On a recent Thursday at midday in Prague, a deli near Jungmannova and Národní streets, an intersection known as the the Golden Cross (Zlatý Kříž), was packed with patrons standing at bistro tables and sampling a Czech delicacy from the First Republic.
Chlebíček, the topless Czech sandwich, has come back in a big way in recent years with places like Sisters Bistro offering an upmarket rendition of this office-party staple.
But the original obložené chlebíčky have become something of a lost art, says Ivana Klinderová, co-owner of the Zlatý Kříž delicatessen, the oldest still-functioning deli, or lahůdkářství, in Prague which was opened by a Mr. Zoufalý on Jungmannova Square over a century ago.
Since then, ownership of the deli has changed hands several times and its location has migrated down the block to Jungmannovo nám. 19, but the tantalizing selection behind those glass cases is largely the same.
“It’s a rarity because you can taste something that is exactly like it was back then when Mr. Zoufalý opened his delicatessen over a hundred years ago. It is unchanged,” says Ms. Klinderová.
The deli serves fifty varieties of chlebíčky – ham on potato salad, Russian egg, hermelín, crab, and roast beef – all made by hand on the premises.
“We have to train people how to do it,” says Ms. Klinderová. “Those salami roses aren’t easy, making chlebíčky is a real art form.”
While the company is rooted in the past, some interesting developments are bringing Prague’s oldest working deli into the twenty-first century. This includes a recent renovation and future plans to install screens in the dining area so that customers can see the chlebíčky being made.
Expansion is also in the works: with locations already on Ječná and in the Florentinum office center, Ms. Klinderová and partner Radek Lašák plan to open a neighboring pub on Jungmannova and eventually dream of bringing their Czech delicatessen fare to the deli capital of the world, New York City.
Which is all well and good but how are the chlebičky? Full confession: I have never really been a huge fan of the open-faced sandwich; the mayo is always too warm or the bread is always too chewy and there is no way to eat it without embarassing yourself.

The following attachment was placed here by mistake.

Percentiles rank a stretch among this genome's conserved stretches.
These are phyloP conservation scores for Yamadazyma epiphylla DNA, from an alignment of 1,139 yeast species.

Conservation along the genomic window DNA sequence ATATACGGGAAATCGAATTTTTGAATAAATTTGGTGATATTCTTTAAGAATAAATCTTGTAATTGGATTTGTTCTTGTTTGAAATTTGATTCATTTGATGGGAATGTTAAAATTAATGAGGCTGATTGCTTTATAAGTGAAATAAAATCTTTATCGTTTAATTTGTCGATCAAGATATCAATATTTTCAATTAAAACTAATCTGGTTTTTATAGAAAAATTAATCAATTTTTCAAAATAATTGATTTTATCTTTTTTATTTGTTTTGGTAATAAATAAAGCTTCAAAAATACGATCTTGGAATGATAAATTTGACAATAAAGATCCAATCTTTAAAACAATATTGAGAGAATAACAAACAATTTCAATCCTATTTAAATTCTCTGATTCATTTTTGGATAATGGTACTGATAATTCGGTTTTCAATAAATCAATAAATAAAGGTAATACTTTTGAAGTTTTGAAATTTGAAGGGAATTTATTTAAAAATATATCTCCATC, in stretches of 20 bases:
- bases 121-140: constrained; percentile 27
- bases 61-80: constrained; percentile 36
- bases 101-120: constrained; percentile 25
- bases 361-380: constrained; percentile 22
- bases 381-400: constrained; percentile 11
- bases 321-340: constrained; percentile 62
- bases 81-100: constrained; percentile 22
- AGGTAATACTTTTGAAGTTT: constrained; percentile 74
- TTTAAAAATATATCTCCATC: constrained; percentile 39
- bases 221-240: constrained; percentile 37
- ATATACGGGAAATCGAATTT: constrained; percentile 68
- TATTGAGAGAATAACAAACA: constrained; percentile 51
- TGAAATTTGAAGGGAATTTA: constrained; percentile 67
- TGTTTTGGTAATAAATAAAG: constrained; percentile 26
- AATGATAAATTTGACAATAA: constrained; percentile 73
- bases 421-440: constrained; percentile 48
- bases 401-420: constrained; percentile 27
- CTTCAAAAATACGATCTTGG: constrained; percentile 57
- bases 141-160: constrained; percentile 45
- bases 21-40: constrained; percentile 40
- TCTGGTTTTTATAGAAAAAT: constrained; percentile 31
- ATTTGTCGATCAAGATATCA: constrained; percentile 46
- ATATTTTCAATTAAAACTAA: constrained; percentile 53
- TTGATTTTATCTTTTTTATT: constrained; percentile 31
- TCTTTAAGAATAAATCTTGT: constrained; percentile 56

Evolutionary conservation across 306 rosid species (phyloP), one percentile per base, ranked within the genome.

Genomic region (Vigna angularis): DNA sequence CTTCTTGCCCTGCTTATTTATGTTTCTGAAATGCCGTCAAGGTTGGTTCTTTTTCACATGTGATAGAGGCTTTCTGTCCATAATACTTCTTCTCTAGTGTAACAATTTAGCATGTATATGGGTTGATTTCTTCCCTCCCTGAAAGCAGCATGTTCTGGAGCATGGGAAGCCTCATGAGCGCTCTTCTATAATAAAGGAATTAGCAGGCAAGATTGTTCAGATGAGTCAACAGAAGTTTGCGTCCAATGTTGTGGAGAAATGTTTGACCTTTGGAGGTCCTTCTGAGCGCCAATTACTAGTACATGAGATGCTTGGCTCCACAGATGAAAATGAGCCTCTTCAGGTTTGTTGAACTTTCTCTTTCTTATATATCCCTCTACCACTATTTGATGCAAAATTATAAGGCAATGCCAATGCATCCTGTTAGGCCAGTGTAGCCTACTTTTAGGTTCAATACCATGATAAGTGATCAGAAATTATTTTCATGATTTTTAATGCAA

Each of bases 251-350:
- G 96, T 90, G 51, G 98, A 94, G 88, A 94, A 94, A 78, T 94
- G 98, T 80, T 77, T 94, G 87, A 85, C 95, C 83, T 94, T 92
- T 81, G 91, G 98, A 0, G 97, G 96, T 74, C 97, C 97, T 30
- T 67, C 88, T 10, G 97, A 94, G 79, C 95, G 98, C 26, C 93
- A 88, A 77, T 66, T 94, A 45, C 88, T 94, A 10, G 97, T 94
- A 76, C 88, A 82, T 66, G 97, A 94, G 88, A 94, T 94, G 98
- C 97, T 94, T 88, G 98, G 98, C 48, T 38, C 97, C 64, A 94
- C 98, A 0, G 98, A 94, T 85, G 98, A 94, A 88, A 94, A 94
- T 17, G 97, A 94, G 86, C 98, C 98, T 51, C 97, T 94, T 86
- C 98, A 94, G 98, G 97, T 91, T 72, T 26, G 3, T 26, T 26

But during my visit I sampled the classic ham and potato salad variety which was so fresh and flavorful that it was like experiencing chlebičky for the first time.
Along with ornate canapés (jednohubky), aspic cakes, and mayonnaise salads, another highly recommneded item is the mini-pastries, particularly the cream-filled, choux-pastry vetrinik.
The recent renovation has managed to preserve the original character of this historic space, down to the original door handles and signage, while giving the regulars and high-profile visitors (including Czech president Miloš Zeman) who have been coming to the Golden Cross for years a better dining experience.
If you’ve yet to take a skillfully wrapped package of Golden Cross chlebičky to the nearby Franciscan garden for a picnic, you are missing out on a quintessential Prague dining experience.
You’re also missing out on true Czech cuisine in one of its most unique forms, says Ms. Klinderová: “If you haven’t had chlebicky this way you simply haven’t had Czech food.”
Lahůdky Zlatý kříž
Jungmannovo nám. 19